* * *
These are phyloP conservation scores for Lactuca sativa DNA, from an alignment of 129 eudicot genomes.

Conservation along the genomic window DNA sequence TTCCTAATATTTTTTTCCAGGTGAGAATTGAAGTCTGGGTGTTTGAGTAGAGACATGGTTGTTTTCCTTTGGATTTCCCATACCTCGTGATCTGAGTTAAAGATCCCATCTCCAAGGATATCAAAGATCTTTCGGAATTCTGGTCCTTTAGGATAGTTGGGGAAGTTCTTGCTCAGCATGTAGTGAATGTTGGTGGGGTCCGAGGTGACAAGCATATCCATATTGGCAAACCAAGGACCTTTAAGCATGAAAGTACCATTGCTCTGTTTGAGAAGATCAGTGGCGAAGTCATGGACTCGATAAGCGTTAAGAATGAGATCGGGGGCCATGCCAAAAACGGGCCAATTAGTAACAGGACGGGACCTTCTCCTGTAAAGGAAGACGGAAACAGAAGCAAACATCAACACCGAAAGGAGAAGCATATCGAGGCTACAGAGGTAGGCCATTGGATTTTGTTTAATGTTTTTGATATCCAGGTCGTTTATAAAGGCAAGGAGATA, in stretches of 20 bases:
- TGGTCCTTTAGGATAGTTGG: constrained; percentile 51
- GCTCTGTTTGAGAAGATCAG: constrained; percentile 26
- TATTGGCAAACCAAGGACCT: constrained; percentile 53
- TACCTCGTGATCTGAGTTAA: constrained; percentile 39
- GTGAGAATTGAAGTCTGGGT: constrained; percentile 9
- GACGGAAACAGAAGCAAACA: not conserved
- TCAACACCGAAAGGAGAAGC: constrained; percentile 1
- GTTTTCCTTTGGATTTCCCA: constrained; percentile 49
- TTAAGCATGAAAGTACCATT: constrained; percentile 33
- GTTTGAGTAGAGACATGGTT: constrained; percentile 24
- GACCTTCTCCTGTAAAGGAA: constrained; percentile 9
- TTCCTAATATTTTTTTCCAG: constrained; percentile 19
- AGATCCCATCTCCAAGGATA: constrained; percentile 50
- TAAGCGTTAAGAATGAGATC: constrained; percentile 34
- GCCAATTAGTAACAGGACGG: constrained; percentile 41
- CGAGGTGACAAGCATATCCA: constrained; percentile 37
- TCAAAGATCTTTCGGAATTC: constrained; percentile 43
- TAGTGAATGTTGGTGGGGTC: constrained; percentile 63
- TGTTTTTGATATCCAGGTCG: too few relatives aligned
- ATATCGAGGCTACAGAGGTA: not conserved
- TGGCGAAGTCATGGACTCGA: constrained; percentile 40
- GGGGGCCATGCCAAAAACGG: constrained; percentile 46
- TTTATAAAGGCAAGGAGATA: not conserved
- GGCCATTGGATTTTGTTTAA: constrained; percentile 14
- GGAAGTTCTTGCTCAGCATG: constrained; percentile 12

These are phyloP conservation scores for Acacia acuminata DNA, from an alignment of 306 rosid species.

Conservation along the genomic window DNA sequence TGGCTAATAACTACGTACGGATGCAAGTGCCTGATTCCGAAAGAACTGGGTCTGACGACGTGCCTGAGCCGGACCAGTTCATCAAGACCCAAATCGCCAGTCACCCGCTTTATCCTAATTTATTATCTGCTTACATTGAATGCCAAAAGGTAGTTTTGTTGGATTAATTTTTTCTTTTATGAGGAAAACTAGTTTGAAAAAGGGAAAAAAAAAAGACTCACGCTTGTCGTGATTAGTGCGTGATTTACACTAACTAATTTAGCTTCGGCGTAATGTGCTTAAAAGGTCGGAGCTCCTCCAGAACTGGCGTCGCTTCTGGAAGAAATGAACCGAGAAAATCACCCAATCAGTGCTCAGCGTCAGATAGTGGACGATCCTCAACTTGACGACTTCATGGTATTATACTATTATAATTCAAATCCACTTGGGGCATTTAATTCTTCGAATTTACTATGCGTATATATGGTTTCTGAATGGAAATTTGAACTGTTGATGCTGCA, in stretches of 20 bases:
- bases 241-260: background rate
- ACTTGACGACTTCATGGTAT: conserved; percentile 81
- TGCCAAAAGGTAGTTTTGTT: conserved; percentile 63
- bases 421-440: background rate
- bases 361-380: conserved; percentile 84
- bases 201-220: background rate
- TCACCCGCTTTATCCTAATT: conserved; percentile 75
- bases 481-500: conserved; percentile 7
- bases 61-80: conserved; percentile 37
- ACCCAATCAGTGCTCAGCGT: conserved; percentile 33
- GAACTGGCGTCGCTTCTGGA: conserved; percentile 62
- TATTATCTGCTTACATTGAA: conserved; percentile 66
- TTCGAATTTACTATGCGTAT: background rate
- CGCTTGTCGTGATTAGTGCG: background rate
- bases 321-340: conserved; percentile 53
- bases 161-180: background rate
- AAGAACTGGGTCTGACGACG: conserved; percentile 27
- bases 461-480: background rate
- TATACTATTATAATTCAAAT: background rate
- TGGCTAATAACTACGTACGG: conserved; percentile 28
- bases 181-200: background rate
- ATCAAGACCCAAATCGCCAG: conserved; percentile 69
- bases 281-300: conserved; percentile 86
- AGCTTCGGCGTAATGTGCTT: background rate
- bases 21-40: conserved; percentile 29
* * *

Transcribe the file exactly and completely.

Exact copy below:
These are phyloP conservation scores for Lactuca sativa DNA, from an alignment of 129 eudicot genomes.

Conservation along the genomic window DNA sequence TTCCTAATATTTTTTTCCAGGTGAGAATTGAAGTCTGGGTGTTTGAGTAGAGACATGGTTGTTTTCCTTTGGATTTCCCATACCTCGTGATCTGAGTTAAAGATCCCATCTCCAAGGATATCAAAGATCTTTCGGAATTCTGGTCCTTTAGGATAGTTGGGGAAGTTCTTGCTCAGCATGTAGTGAATGTTGGTGGGGTCCGAGGTGACAAGCATATCCATATTGGCAAACCAAGGACCTTTAAGCATGAAAGTACCATTGCTCTGTTTGAGAAGATCAGTGGCGAAGTCATGGACTCGATAAGCGTTAAGAATGAGATCGGGGGCCATGCCAAAAACGGGCCAATTAGTAACAGGACGGGACCTTCTCCTGTAAAGGAAGACGGAAACAGAAGCAAACATCAACACCGAAAGGAGAAGCATATCGAGGCTACAGAGGTAGGCCATTGGATTTTGTTTAATGTTTTTGATATCCAGGTCGTTTATAAAGGCAAGGAGATA, in stretches of 20 bases:
- TGGTCCTTTAGGATAGTTGG: constrained; percentile 51
- GCTCTGTTTGAGAAGATCAG: constrained; percentile 26
- TATTGGCAAACCAAGGACCT: constrained; percentile 53
- TACCTCGTGATCTGAGTTAA: constrained; percentile 39
- GTGAGAATTGAAGTCTGGGT: constrained; percentile 9
- GACGGAAACAGAAGCAAACA: not conserved
- TCAACACCGAAAGGAGAAGC: constrained; percentile 1
- GTTTTCCTTTGGATTTCCCA: constrained; percentile 49
- TTAAGCATGAAAGTACCATT: constrained; percentile 33
- GTTTGAGTAGAGACATGGTT: constrained; percentile 24
- GACCTTCTCCTGTAAAGGAA: constrained; percentile 9
- TTCCTAATATTTTTTTCCAG: constrained; percentile 19
- AGATCCCATCTCCAAGGATA: constrained; percentile 50
- TAAGCGTTAAGAATGAGATC: constrained; percentile 34
- GCCAATTAGTAACAGGACGG: constrained; percentile 41
- CGAGGTGACAAGCATATCCA: constrained; percentile 37
- TCAAAGATCTTTCGGAATTC: constrained; percentile 43
- TAGTGAATGTTGGTGGGGTC: constrained; percentile 63
- TGTTTTTGATATCCAGGTCG: too few relatives aligned
- ATATCGAGGCTACAGAGGTA: not conserved
- TGGCGAAGTCATGGACTCGA: constrained; percentile 40
- GGGGGCCATGCCAAAAACGG: constrained; percentile 46
- TTTATAAAGGCAAGGAGATA: not conserved
- GGCCATTGGATTTTGTTTAA: constrained; percentile 14
- GGAAGTTCTTGCTCAGCATG: constrained; percentile 12

These are phyloP conservation scores for Acacia acuminata DNA, from an alignment of 306 rosid species.

Conservation along the genomic window DNA sequence TGGCTAATAACTACGTACGGATGCAAGTGCCTGATTCCGAAAGAACTGGGTCTGACGACGTGCCTGAGCCGGACCAGTTCATCAAGACCCAAATCGCCAGTCACCCGCTTTATCCTAATTTATTATCTGCTTACATTGAATGCCAAAAGGTAGTTTTGTTGGATTAATTTTTTCTTTTATGAGGAAAACTAGTTTGAAAAAGGGAAAAAAAAAAGACTCACGCTTGTCGTGATTAGTGCGTGATTTACACTAACTAATTTAGCTTCGGCGTAATGTGCTTAAAAGGTCGGAGCTCCTCCAGAACTGGCGTCGCTTCTGGAAGAAATGAACCGAGAAAATCACCCAATCAGTGCTCAGCGTCAGATAGTGGACGATCCTCAACTTGACGACTTCATGGTATTATACTATTATAATTCAAATCCACTTGGGGCATTTAATTCTTCGAATTTACTATGCGTATATATGGTTTCTGAATGGAAATTTGAACTGTTGATGCTGCA, in stretches of 20 bases:
- bases 241-260: background rate
- ACTTGACGACTTCATGGTAT: conserved; percentile 81
- TGCCAAAAGGTAGTTTTGTT: conserved; percentile 63
- bases 421-440: background rate
- bases 361-380: conserved; percentile 84
- bases 201-220: background rate
- TCACCCGCTTTATCCTAATT: conserved; percentile 75
- bases 481-500: conserved; percentile 7
- bases 61-80: conserved; percentile 37
- ACCCAATCAGTGCTCAGCGT: conserved; percentile 33
- GAACTGGCGTCGCTTCTGGA: conserved; percentile 62
- TATTATCTGCTTACATTGAA: conserved; percentile 66
- TTCGAATTTACTATGCGTAT: background rate
- CGCTTGTCGTGATTAGTGCG: background rate
- bases 321-340: conserved; percentile 53
- bases 161-180: background rate
- AAGAACTGGGTCTGACGACG: conserved; percentile 27
- bases 461-480: background rate
- TATACTATTATAATTCAAAT: background rate
- TGGCTAATAACTACGTACGG: conserved; percentile 28
- bases 181-200: background rate
- ATCAAGACCCAAATCGCCAG: conserved; percentile 69
- bases 281-300: conserved; percentile 86
- AGCTTCGGCGTAATGTGCTT: background rate
- bases 21-40: conserved; percentile 29